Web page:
Failure might come even with the mildest goal in mind, but failure comes much faster when there’s no goal at all. Money might not be your best bet when it comes to goal setting. In my first year of freelancing, I’ve made peanuts. About $1.000 was my income for the entire year. For.One.Whole.Year. Thank God I haven’t moved out as I planned! Instead, set a goal you can visualise and work on with enthusiasm. For me coming up with a few places I want to travel to in the year ahead always work. I simply print a photo with these destinations and put it somewhere in my room or at the office. Works like a charm!

  1. Be patient

Freelancing can be done in a heartbeat. You can go online right now, find a freelancing portal, bet the lowest for a gig and there you have it, your first freelancing job is ready to be tackled. And the truth is most freelancers start this way. I sort of started this way too! But then I learned the power of patience and it’s benefits. Patience is a virtue that’s incredibly important and hard to learn while freelancing. Getting that first client and job might be easy but getting the right client is hard. And it takes patience, turning down a few clients and scanning the market for the very best in order to make it there. It requires patience to not get sidetracked into the “just fine clients” genre and wait out on those people who’ll stick with you for months and years.

  1. Success never comes overnight

It takes hard work and many hundreds of pitches and work and no sleep to reach success. Which is something that will vary from person to person. What’s “success” for me might be nothing for you or vice versa. I guess success in freelancing is when you’ve set yourself up as a business and brand, people know you and contact you to the point you have to sort through your clients in order to decide which of them you’re about to let go. When you’ve reached the point in which clients are looking for you and willing to pay more than others, you’re a successful freelancer.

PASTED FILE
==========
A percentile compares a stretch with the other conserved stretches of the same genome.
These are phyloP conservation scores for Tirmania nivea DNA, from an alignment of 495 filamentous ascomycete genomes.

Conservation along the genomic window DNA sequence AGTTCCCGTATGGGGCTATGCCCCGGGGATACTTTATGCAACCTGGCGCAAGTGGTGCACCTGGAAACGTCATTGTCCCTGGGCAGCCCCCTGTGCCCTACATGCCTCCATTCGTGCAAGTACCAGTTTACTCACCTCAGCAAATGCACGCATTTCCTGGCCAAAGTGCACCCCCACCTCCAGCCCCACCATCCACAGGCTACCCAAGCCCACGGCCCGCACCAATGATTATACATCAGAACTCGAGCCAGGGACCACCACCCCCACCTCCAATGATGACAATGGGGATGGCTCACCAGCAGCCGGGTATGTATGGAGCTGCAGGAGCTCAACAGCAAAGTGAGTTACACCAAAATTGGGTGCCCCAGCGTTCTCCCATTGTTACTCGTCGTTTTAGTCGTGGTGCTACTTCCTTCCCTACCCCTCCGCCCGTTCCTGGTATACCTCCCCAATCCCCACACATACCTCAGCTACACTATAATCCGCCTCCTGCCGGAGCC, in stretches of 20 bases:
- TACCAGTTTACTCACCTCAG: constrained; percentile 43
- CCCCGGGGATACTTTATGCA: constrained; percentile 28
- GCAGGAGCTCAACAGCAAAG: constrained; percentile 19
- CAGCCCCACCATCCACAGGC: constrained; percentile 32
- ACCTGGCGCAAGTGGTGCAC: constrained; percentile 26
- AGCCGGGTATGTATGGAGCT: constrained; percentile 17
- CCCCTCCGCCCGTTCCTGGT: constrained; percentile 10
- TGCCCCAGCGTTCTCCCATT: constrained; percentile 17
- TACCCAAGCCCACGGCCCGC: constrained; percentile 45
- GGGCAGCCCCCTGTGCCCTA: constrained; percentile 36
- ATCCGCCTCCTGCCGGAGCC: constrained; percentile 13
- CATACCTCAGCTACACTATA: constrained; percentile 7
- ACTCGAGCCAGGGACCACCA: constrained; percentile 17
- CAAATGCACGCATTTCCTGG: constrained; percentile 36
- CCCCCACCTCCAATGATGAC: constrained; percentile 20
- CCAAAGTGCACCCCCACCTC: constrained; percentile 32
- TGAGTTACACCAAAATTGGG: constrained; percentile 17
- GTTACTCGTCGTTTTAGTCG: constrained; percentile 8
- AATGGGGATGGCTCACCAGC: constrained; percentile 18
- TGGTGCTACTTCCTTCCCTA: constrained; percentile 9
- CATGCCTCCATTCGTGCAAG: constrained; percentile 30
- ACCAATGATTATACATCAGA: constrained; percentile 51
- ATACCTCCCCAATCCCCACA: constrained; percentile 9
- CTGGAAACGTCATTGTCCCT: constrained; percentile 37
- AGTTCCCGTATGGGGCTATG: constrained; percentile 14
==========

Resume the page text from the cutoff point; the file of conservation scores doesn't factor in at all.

Thanks for sticking with me until the very end of this lengthy post. If you’re one of those people who are looking for a new writer to join their team, I can help you out. I have a few hours per day that are not booked yet in 2020. Hurry up though, as they usually get booked by the end of January 15th. Just shoot me an email and we can talk about whatever project you’re so enthusiastic about starting in 2020!

1 comment
Gabriel Iosa



I’m happy for you being here! I enjoy blogging as much as I did 10 years ago, at the start of my writing journey. If you want me to write something for you, hit the Services page. You can find some snippets of my previous work on the Portfolio page, as well as what my clients have said about my work on the Testimonials page. Hit the About page for some more info on myself and my passions, and when you’re ready, send me an email at the address you’ll find on the Contact page.

Awesome to have you here!